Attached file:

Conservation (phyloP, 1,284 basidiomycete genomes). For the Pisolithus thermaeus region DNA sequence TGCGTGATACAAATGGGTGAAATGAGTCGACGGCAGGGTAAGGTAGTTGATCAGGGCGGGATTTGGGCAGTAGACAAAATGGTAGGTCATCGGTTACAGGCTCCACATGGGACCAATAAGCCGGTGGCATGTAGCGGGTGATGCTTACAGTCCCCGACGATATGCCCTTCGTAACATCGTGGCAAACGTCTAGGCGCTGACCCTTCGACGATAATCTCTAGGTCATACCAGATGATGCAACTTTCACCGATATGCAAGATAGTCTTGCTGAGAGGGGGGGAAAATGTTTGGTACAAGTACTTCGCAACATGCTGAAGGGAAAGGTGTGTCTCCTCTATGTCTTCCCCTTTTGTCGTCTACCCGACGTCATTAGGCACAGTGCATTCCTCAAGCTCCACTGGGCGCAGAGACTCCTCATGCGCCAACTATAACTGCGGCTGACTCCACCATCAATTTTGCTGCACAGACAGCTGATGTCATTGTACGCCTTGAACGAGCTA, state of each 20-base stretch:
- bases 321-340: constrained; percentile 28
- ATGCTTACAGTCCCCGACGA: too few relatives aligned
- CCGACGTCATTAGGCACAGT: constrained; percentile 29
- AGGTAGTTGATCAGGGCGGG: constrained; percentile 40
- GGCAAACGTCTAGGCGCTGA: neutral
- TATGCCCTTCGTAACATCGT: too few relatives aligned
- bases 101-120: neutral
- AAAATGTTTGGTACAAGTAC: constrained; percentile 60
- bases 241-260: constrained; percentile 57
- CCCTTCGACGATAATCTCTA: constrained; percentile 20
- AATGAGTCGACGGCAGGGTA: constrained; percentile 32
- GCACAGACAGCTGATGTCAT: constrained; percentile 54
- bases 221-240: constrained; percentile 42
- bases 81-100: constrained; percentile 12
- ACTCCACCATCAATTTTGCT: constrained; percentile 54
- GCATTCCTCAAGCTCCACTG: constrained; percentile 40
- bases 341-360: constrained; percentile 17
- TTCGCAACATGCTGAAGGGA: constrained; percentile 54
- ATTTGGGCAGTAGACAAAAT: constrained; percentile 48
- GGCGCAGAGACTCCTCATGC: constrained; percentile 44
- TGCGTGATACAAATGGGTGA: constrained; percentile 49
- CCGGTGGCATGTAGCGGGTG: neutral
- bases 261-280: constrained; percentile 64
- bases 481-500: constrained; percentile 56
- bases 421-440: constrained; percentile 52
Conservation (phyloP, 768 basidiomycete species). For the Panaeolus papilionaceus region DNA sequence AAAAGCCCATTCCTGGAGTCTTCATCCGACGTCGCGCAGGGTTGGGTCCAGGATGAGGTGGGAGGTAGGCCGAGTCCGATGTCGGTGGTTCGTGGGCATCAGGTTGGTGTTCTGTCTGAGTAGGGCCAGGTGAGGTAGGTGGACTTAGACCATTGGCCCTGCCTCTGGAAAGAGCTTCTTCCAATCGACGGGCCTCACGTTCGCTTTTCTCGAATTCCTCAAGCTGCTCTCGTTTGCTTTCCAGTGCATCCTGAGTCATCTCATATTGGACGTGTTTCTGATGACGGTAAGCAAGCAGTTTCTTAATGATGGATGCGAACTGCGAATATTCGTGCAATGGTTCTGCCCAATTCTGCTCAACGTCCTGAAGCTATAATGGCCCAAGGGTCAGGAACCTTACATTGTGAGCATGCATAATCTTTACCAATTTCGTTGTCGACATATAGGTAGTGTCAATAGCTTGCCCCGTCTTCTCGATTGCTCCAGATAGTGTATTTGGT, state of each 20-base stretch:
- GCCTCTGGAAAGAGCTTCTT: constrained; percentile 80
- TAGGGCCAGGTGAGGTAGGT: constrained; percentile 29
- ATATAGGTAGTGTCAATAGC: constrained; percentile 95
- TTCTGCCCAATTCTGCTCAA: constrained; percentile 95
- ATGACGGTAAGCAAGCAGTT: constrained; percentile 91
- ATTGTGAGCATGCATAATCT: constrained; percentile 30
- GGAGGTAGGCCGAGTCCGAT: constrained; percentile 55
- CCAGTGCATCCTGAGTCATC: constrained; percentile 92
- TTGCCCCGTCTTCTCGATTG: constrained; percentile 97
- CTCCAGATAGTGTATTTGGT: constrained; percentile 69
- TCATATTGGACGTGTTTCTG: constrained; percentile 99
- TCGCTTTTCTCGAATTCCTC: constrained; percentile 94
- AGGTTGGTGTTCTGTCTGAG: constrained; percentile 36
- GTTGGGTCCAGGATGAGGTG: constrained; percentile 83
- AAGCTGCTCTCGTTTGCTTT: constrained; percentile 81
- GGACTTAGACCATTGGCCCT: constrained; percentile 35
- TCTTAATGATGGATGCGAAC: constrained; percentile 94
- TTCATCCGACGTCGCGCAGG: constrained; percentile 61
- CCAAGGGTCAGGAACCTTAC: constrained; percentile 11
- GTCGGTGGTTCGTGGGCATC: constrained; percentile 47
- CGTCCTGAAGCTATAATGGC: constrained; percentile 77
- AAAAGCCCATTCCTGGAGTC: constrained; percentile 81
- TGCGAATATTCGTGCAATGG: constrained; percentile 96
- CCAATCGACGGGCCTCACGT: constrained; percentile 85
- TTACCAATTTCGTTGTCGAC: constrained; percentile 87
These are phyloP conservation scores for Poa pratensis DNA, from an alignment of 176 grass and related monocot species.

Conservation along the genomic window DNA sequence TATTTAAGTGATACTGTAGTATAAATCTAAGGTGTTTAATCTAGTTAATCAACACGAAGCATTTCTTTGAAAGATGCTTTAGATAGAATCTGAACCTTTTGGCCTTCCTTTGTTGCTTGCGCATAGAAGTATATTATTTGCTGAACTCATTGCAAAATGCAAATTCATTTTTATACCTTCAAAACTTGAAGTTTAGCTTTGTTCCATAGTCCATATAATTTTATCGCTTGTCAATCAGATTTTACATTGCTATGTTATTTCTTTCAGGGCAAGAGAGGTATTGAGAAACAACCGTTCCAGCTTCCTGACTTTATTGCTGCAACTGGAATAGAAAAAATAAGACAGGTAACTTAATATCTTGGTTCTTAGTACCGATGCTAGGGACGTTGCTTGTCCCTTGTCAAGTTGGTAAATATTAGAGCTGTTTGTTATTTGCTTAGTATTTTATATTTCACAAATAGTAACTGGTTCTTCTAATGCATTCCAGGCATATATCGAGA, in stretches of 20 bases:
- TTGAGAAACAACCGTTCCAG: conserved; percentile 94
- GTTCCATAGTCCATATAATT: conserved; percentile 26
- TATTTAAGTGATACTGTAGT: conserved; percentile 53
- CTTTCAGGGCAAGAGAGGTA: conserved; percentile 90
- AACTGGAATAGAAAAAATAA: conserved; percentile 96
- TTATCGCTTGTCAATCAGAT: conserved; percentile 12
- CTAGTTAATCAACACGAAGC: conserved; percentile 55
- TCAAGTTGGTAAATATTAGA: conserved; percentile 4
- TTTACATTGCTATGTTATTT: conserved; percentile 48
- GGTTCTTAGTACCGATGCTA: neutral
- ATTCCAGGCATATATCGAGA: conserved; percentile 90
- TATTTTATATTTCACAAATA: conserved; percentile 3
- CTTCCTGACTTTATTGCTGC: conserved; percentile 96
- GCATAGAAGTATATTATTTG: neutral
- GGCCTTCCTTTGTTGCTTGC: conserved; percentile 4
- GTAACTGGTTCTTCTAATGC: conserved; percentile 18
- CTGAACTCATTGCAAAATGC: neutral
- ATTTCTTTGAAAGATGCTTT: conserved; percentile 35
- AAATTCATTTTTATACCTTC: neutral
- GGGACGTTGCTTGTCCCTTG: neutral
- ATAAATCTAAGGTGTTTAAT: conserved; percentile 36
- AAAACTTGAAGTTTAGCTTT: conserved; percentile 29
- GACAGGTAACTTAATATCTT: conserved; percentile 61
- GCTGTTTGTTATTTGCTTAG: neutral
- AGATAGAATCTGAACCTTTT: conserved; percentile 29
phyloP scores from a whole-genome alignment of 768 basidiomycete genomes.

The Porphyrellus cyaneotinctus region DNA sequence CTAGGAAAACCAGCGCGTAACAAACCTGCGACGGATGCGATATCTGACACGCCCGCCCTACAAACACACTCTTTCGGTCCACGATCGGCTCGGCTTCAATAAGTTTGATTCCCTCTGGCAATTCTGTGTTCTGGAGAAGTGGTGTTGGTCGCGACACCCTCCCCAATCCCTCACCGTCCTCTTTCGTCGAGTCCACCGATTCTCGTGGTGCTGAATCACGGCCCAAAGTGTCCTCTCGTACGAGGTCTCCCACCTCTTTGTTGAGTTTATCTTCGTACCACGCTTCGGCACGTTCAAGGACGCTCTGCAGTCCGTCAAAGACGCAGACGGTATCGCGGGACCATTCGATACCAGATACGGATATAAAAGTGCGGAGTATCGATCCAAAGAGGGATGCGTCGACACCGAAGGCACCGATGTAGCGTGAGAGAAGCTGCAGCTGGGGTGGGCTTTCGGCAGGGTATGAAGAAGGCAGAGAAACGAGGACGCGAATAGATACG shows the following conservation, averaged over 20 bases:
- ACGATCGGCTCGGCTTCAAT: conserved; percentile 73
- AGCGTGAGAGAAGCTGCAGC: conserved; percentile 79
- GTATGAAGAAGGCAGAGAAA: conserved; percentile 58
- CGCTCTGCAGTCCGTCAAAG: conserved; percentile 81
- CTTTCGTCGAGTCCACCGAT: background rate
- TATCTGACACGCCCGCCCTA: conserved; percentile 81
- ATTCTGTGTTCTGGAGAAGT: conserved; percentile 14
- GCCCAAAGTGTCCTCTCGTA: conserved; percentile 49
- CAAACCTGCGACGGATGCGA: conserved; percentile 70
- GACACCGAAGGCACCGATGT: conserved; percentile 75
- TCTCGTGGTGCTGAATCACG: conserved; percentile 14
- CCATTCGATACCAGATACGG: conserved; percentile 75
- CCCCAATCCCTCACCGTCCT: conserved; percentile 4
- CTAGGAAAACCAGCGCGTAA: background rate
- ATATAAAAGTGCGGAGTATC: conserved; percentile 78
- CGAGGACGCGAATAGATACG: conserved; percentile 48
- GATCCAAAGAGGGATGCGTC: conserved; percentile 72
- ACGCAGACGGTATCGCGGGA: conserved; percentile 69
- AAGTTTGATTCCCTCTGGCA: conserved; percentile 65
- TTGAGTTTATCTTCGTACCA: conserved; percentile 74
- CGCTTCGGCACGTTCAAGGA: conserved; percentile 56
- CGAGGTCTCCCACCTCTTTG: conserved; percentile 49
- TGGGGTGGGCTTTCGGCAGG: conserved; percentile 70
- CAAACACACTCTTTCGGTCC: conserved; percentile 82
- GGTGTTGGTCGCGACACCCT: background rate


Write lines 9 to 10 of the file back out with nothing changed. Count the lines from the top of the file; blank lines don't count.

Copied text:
- AAAATGTTTGGTACAAGTAC: constrained; percentile 60
- bases 241-260: constrained; percentile 57